"There are four lines of plate girders, two under each track, of a uniform depth of 7'. Beginning on the east end there are two 75' plate-girder spans on a rocker bent; then six 45' plate girder spans, alternating with six 75' plate-girder spans. The 45' plate-girder spans carried on and form the tops of towers consisting of four columns each, rigidly braced together on all sides. The 75' plate-girders span the opening between consecutive towers.
"This bridge is one of the last projects of noted bridge engineer George Morison, who died two years after the structure was built. The bridge was the longest and heaviest viaduct of its time, and may be the longest extant double-track railroad viaduct in the world. It is listed in the National Register of Historic Places.
"This document was prepared as part of the Iowa Historic Bridges Recording Project performed during the Summer of 1995 by the Historic American Engineering Record (HAER). The project was sponsored by the Iowa Department of Transportation. (IDOT)."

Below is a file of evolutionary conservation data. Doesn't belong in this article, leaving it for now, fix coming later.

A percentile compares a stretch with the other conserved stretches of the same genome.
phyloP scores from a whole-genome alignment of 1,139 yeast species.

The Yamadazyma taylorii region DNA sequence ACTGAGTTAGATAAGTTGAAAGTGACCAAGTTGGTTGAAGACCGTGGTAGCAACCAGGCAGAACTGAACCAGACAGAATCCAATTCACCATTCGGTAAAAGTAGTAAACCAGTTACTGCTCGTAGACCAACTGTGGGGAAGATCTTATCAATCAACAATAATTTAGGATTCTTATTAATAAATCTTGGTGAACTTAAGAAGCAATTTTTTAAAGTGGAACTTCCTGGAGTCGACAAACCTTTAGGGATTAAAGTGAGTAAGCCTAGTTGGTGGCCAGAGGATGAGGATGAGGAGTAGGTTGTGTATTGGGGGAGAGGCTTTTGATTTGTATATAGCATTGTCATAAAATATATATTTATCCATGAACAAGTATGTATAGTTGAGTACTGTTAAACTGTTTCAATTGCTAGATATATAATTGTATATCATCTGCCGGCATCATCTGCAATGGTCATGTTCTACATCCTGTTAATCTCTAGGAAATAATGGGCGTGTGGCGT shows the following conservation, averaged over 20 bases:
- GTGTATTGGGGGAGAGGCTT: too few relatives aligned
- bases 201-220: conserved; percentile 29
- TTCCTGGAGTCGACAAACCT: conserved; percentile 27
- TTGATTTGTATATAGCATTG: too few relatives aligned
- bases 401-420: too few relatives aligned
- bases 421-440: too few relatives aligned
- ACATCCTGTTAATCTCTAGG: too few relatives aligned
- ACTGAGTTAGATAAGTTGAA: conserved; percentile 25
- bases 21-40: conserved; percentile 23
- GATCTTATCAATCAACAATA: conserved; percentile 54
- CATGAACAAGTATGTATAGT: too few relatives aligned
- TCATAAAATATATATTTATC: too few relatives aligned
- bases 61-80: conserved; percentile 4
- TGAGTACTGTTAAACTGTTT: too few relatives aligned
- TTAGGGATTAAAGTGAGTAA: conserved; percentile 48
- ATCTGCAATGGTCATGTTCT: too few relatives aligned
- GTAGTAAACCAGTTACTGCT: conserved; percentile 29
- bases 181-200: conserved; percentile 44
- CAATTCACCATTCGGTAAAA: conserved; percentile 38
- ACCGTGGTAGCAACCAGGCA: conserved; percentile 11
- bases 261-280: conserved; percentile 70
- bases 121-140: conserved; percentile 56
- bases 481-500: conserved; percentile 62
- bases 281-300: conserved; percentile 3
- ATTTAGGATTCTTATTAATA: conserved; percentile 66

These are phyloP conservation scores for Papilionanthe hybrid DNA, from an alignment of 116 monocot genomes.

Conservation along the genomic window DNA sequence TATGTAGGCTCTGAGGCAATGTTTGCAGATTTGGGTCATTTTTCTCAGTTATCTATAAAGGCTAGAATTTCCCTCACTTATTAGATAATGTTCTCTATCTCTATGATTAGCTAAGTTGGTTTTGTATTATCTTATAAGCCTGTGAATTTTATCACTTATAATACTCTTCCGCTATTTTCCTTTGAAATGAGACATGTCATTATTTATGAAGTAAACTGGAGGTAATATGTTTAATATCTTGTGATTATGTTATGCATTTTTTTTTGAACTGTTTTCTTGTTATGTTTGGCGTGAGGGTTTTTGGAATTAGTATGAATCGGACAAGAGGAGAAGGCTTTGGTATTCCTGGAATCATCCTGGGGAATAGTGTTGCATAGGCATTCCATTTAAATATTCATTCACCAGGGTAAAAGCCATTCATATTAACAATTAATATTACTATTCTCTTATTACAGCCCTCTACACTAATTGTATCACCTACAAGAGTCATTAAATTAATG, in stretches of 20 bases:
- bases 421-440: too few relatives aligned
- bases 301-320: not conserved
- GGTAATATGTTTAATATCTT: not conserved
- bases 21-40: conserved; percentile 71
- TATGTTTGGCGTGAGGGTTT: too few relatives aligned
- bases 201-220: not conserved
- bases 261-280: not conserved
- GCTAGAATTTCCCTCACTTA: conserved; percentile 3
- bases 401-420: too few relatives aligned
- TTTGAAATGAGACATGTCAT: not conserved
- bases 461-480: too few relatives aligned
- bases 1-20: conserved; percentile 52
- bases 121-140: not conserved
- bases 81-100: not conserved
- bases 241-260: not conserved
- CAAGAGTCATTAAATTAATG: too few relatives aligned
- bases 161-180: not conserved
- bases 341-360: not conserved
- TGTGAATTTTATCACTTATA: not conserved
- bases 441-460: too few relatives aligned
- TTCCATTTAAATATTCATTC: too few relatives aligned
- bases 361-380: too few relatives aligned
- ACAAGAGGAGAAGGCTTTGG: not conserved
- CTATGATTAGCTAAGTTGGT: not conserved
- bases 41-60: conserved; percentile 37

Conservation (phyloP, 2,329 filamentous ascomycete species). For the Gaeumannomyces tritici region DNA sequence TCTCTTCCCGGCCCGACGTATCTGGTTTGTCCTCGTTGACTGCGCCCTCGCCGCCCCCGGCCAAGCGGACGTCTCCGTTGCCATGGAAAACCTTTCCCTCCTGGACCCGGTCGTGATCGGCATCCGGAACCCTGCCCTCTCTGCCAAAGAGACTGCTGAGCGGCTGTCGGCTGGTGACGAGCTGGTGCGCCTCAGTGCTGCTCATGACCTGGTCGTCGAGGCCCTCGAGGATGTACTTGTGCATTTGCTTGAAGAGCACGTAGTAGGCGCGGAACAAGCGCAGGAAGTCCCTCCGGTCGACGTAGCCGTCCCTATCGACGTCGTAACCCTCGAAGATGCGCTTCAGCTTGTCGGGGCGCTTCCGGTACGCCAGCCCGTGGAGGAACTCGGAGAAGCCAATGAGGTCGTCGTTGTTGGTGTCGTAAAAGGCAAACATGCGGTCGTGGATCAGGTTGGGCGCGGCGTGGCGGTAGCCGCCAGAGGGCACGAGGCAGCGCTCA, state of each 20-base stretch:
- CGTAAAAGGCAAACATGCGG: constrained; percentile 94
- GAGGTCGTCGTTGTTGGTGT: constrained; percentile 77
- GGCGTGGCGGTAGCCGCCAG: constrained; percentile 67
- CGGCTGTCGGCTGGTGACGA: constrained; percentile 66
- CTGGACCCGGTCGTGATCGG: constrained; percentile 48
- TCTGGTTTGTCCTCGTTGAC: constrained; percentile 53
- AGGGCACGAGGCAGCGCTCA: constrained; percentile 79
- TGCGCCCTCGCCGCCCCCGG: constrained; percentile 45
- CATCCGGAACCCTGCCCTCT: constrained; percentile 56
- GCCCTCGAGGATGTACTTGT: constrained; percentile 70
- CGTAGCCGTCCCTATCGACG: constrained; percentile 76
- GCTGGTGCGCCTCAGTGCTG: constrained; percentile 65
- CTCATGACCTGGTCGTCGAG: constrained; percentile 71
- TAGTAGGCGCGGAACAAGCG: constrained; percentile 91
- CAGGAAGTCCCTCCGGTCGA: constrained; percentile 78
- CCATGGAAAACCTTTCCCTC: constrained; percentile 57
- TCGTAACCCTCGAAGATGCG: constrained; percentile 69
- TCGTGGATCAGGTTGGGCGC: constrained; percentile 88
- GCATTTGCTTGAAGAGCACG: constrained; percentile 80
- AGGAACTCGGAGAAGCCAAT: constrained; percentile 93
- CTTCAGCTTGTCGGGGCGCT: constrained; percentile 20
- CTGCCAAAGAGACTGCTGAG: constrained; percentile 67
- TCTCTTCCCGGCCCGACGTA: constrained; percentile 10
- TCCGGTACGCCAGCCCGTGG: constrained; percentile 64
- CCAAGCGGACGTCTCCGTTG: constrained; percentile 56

Report of the Historic American Engineering Record
Nathan and Andy, next time you go visit the Kate Shelley Bridge, please take a drive down to the Des Moines River Wagon Bridge, a couple hundred yards downstream, and get some photos of the repaired structure. Thanks!
By the way, there is a well-written article from the June 2007 issue of the HDR, Inc. internal magazine. It talks about the old bridge, the new bridge, and the story of how Kate Shelley saved an express train in 1881, earning the grateful respect of the passengers on the express, praise from across the country and local residents, not to mention the Chicago & Northwestern. (Kate Shelley even took a job as a station master with the railroad, a position she held until her death in 1912.)
You can read it here: http://hdrinc.com/Assets/documents/Publications/RailLine/june2007/KateShelley.pdf
Here's a photo of Kate Shelley:
I went out today to see if I could see the new bridge in use, and what became of the old one. However, the new one is not yet finished. All the towers are done, but about 20% of the steel needs to be erected on the east end. So for now the old bridge is still in use.